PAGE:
Geir Jenssen`s latest set as Biosphere draws on the history of the Wolski Forest, near Krakow in Poland. On the ghosts of the 13th Century Poles who attempted to evade the invading Tartar hordes, hiding amongst its trees, and the echoes of those executed and murdered there during the Second World War. It is also inspired in part by the images of a lost Eastern European landscape and people captured by the early 20th Century three-colour photography experiments of Sergey Prokudin-Gorsky. Hundreds of fragments of traditional Polish and Ukrainian song have been used to construct a harmonic haze. A hum that rises and falls throughout “Departed Glories” duration. The Folk instrumentation occasionally breaking through. The air haunted, but not melancholy. Not reflective, nor nostalgic, you are instead surrounded and lifted by spirits, by the lives of others that have passed, by history. The air thick with it, buoying you like the salt water of a sensory deprivation tank. Listening to the album is an amazingly, deep, mediative, immersive and transportive process. The best musical clues I can muster might be Isaos` comforting angels (1) inhabiting Grouper`s “Ruins” (2). Apparitions, you can feel them at your fingertips, but they are oblivious to you, busy with the tasks that they have been ascribed for eternity. Observing, unseen, you are ether yourself. Towards the album`s close, sadness does creep in with, with an elegiac Popol Vuh-like grace (3). The music as still as the silvered surface of an isolated lake. Its vapour stretched thin, near invisible.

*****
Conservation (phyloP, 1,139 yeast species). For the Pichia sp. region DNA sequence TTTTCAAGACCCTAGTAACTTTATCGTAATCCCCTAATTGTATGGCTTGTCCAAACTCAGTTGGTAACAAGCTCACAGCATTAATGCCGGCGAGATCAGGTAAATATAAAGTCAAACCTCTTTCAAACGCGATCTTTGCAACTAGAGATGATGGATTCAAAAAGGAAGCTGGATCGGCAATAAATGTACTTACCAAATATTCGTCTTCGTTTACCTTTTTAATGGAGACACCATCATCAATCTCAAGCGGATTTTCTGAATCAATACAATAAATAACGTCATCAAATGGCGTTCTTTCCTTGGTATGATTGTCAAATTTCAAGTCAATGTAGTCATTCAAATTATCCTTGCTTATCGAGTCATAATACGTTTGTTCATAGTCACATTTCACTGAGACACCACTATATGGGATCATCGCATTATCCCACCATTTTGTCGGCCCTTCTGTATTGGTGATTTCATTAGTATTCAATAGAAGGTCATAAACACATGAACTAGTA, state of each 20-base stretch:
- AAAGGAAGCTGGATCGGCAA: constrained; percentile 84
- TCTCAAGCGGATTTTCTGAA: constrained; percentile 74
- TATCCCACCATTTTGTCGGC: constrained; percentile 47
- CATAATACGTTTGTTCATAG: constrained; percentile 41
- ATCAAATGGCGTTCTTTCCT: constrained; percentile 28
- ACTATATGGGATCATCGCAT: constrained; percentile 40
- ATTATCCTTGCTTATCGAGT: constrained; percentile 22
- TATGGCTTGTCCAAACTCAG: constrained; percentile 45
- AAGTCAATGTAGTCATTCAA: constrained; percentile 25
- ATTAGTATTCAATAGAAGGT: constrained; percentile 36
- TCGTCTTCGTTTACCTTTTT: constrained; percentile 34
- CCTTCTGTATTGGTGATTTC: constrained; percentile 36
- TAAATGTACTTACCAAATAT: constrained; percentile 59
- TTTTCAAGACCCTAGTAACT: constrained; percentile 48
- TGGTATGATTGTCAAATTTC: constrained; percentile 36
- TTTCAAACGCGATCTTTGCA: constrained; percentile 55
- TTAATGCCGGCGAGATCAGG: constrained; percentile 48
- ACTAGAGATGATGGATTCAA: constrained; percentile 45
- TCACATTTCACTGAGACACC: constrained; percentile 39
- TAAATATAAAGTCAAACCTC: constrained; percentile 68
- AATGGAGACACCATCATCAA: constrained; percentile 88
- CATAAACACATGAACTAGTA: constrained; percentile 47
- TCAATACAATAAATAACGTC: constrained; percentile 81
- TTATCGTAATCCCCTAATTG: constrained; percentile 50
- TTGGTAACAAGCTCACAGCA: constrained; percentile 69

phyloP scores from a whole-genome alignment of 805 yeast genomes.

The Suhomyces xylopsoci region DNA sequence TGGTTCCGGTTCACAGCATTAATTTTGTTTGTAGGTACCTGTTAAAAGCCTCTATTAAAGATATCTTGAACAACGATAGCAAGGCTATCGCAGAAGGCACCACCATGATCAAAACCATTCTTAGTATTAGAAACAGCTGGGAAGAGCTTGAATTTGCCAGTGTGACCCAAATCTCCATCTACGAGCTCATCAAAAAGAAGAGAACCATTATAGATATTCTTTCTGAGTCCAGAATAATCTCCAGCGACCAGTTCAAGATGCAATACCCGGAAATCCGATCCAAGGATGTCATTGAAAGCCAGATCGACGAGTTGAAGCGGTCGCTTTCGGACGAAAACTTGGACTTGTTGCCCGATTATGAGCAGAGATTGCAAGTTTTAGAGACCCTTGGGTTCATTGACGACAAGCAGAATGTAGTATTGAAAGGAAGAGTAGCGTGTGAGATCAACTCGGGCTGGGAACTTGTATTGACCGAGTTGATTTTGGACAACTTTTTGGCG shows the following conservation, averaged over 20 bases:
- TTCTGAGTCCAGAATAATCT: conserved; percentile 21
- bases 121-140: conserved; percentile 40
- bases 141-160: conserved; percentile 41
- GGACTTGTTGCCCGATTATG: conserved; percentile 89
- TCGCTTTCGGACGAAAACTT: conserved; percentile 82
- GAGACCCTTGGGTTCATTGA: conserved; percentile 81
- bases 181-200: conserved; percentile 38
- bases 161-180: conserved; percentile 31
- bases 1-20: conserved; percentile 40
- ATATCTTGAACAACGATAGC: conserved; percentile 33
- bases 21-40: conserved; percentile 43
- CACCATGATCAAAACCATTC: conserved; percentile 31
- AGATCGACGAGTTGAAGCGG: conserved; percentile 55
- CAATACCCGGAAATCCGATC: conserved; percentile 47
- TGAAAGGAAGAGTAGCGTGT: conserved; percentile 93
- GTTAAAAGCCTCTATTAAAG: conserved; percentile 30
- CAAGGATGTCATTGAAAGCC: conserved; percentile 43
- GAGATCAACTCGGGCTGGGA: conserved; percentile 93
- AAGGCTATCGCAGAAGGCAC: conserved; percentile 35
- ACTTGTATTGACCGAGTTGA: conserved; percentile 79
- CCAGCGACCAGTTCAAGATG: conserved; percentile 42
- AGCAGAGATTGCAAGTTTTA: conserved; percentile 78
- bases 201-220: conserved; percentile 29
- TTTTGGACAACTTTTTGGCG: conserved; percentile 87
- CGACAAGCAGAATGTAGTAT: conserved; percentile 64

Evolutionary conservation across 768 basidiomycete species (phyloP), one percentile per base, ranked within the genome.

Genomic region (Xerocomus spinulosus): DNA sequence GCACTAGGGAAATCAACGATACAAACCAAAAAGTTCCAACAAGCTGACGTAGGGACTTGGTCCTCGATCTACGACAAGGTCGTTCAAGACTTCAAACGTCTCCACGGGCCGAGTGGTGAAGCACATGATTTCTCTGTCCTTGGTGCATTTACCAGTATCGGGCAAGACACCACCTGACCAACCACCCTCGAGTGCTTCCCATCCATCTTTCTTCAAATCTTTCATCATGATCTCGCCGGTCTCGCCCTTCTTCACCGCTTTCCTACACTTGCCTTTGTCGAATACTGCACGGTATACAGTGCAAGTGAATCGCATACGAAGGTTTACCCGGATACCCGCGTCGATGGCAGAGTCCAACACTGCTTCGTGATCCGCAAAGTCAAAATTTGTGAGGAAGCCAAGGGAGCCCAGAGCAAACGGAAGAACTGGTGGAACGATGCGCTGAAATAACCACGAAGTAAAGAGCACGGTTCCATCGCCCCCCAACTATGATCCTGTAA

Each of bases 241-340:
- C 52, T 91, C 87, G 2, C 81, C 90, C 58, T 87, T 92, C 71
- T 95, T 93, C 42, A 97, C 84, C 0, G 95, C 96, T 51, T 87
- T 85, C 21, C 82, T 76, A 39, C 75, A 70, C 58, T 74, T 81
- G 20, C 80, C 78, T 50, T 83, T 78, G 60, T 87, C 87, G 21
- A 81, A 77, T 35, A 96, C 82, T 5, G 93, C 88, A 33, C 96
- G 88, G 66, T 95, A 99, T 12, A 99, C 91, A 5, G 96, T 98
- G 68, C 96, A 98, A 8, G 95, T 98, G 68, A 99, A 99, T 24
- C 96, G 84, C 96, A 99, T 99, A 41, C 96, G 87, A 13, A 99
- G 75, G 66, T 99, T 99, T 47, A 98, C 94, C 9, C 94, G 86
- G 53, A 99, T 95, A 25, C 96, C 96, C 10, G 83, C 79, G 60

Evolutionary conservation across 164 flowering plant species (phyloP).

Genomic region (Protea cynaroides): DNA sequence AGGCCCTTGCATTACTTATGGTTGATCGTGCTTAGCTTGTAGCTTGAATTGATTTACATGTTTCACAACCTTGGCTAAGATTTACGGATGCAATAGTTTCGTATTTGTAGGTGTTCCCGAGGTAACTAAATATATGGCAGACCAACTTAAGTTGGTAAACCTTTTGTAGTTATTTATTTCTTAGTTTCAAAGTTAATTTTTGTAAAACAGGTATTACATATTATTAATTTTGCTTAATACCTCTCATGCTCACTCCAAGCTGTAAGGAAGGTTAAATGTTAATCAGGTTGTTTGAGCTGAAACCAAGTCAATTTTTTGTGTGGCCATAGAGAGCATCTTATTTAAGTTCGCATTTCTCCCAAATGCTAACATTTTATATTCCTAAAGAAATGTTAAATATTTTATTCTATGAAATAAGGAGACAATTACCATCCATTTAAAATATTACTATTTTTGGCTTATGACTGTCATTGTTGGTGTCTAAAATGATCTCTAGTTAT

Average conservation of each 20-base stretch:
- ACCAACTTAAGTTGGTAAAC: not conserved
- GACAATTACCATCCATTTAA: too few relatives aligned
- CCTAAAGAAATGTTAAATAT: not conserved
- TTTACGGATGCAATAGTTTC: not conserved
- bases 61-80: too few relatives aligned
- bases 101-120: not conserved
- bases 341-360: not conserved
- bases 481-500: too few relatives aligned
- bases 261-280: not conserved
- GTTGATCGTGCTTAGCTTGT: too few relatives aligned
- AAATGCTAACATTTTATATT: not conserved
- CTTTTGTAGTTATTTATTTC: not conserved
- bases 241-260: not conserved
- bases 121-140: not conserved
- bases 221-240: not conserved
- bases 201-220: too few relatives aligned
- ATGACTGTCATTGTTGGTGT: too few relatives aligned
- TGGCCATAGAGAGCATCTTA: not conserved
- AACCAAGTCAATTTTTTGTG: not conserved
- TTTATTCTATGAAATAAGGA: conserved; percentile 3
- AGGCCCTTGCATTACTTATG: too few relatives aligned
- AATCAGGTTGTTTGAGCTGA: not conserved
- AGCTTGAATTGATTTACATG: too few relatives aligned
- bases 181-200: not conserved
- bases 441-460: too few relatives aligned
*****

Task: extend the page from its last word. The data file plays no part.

You can purchase directly from the artist here.